Know Something About ADA Web Compliance
What is ADA?
The Americans with Disabilities Act was developed in 1990 and its primary motto is to ensure accessibility for all including the physically disabled. According to this, Businesses and Industries must ensure that their physical office spaces and commercial buildings are built with features to accommodate people with various forms of disability. Now, with an unprecedented penetration of the internet, the compliance listed in this act was updated in 2010 covering websites and mobile applications. This means that the websites and mobile applications must be built in such a way that it can be accessed by people with hearing, vision or other disabilities. Complying with web accessibility guidelines in the ADA regulations will not only enhance the legal aspects of the business but also add new customers.
Who does this apply to?
Businesses covered by ADA include
- Private businesses with 15 or more employees
- Public entities at state and local levels
- Businesses that are operating for the benefit of people as well as Non-profit organizations.
For businesses to make sure that their website meets the ADA compliance, they must adhere to the 12 guidelines under 4 principles [Perceivability, Operability, Understandability & Robustness], penned down by the World Wide Web Consortium(W3C).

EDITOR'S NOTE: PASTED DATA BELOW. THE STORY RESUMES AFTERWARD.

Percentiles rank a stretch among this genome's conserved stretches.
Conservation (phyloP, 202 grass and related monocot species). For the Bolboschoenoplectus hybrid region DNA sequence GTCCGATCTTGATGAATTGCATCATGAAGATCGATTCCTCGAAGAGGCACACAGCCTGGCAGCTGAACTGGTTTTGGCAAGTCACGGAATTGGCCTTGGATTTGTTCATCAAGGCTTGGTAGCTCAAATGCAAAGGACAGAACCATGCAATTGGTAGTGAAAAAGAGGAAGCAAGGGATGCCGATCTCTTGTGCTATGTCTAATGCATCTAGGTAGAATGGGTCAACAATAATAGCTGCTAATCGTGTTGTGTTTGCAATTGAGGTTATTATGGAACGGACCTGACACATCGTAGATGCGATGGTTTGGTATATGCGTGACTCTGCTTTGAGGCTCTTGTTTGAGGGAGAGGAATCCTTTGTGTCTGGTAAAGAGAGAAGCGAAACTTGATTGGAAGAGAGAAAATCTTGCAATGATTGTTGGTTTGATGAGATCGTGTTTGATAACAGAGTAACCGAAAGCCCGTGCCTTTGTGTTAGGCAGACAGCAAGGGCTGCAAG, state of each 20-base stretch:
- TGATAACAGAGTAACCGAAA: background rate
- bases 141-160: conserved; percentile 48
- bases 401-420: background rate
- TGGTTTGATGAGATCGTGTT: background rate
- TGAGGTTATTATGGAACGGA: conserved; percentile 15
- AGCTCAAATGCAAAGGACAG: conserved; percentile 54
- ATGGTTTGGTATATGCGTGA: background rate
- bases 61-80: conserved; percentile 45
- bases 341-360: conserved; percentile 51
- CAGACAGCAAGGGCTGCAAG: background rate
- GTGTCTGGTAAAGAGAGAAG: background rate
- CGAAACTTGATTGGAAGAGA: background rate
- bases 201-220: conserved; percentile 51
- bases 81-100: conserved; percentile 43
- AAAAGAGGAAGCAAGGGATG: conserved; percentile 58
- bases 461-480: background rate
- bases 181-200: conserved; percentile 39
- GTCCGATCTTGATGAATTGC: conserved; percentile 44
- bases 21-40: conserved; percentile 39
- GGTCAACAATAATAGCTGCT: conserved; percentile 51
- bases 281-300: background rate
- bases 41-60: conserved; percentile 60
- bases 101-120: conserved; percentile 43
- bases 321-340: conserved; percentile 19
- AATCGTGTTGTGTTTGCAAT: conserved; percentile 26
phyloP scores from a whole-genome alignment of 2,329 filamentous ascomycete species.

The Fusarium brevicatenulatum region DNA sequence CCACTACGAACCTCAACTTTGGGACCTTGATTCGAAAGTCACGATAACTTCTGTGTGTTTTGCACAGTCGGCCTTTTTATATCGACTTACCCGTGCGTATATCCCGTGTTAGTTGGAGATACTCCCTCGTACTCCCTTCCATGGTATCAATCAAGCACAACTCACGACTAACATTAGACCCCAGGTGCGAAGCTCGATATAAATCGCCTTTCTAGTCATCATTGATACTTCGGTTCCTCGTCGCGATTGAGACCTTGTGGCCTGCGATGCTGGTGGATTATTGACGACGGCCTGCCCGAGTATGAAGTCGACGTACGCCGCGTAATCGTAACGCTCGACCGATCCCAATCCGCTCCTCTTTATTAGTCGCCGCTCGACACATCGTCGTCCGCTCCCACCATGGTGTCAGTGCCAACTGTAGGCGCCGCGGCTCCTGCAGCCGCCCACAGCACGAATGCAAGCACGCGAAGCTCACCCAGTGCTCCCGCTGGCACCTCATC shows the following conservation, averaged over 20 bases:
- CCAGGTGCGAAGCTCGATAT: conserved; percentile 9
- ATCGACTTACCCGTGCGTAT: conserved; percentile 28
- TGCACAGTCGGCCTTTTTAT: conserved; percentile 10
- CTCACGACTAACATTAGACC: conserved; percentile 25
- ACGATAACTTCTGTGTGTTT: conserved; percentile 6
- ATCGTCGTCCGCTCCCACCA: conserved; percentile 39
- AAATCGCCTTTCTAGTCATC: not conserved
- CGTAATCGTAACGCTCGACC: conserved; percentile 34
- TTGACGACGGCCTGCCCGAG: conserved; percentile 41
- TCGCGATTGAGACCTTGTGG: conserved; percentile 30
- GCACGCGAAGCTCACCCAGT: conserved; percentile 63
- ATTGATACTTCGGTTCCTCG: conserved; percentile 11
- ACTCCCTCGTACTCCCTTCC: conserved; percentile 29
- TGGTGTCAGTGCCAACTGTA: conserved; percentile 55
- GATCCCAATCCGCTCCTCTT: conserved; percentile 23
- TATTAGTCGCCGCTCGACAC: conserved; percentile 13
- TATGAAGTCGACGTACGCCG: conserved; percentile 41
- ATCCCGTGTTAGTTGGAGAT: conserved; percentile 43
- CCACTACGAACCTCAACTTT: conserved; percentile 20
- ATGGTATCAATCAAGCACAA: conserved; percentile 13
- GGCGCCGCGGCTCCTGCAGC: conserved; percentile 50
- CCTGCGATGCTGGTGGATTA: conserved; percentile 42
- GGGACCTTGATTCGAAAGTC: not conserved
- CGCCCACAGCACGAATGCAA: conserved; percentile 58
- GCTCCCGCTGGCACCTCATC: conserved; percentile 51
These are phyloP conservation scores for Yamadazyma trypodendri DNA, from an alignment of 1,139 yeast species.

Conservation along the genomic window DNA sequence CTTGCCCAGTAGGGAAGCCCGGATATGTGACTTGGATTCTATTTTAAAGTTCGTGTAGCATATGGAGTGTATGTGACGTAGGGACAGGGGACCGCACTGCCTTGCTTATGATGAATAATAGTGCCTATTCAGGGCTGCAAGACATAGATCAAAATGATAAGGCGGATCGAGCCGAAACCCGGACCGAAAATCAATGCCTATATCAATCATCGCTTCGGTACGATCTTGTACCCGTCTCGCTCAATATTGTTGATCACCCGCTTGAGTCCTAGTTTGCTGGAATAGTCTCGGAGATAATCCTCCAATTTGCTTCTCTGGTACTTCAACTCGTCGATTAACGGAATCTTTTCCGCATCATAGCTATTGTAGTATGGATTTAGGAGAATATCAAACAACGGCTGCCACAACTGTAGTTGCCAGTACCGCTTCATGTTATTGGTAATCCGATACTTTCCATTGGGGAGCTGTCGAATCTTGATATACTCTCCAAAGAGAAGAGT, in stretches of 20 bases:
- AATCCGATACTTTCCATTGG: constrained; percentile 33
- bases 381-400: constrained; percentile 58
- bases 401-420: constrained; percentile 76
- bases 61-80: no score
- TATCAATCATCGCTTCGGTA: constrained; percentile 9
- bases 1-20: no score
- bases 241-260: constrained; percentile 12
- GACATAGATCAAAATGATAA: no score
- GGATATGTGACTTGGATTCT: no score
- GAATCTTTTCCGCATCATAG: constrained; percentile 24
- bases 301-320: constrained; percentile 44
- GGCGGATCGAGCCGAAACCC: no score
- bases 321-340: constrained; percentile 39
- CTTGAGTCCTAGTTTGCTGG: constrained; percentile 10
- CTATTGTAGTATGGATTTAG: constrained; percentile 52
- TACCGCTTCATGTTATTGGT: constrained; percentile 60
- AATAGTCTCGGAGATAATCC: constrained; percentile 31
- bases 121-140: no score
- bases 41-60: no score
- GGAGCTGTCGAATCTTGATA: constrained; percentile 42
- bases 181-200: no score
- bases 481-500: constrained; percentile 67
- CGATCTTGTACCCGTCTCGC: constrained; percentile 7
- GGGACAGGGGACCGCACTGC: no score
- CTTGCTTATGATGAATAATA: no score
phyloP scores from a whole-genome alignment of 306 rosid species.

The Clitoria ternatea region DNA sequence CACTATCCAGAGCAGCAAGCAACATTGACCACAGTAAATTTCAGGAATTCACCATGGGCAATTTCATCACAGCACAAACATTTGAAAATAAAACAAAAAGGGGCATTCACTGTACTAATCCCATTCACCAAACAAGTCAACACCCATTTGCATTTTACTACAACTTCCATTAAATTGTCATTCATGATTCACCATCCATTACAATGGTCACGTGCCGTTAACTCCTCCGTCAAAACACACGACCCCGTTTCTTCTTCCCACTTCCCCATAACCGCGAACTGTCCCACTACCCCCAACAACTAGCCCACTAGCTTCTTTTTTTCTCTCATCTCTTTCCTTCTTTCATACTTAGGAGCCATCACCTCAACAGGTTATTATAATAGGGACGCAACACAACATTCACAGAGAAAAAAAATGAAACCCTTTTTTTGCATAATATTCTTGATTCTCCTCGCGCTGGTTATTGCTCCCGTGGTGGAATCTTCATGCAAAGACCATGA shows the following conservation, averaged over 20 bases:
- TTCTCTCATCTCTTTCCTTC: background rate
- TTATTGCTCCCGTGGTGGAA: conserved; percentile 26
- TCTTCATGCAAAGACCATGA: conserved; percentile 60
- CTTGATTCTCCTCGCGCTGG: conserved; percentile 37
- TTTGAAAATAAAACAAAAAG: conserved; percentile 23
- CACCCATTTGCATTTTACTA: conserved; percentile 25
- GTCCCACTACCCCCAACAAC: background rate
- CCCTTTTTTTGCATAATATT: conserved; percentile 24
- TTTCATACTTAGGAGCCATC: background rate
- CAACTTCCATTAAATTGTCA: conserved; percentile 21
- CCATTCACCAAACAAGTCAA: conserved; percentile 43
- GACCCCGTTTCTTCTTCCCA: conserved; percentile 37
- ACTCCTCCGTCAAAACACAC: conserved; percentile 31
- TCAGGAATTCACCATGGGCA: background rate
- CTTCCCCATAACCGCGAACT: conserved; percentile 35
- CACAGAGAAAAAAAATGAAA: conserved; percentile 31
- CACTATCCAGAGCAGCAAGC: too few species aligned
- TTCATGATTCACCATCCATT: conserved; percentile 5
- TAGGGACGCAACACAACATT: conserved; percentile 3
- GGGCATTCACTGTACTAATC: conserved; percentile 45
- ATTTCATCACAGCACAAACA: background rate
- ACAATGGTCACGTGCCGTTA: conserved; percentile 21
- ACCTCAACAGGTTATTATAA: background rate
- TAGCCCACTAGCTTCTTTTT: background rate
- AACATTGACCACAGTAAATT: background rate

This principle lays guidelines for website design and development so that the content can be consumed by all users.
- Provide Captions for Videos and other multimedia content
- Create content such that it can be presented in different formats.
- User should be able to visualize as well as hear the content.
- Ensure that graphics have enough color contrast to be easily perceived.
Operability guidelines ensure that everyone, irrespective of their disability can easily navigate the website and mobile application.
- Provide enough time for the user to read the content
- Ensure that the entire portal can be navigated with a keyboard
- If you have elements that are blinking or automatically updating, make sure that this can be paused in case if the user needs more time.
- Do not feature flashing elements which could induce seizures in users.
The guidelines laid down under this principle applies to ensure that the content and operation of the portal and mobile application is understandable.
- Ensure readability and understandability of the text in the website
- Use a standard language which can be identified programmatically.
- Ensure that the website can be navigated consistently
- Make the content such that it can be operated in predictable ways.
- If the site has user input sections, ensure that the instruction is clear and concise. The user should know what exactly is expected out of them.
- Help users identify the errors in their entry and instructions to correct them.
This principle has guidelines to ensure that the code can be easily interpreted by a variety of assistive technologies and other agents that support people with disabilities.
- The content and navigation structure should be interpretable to the screen readers, which is used by people with visual impairments.
- Website and application should be compatible with present and future tools of the user
- Use a clean code without duplicate information.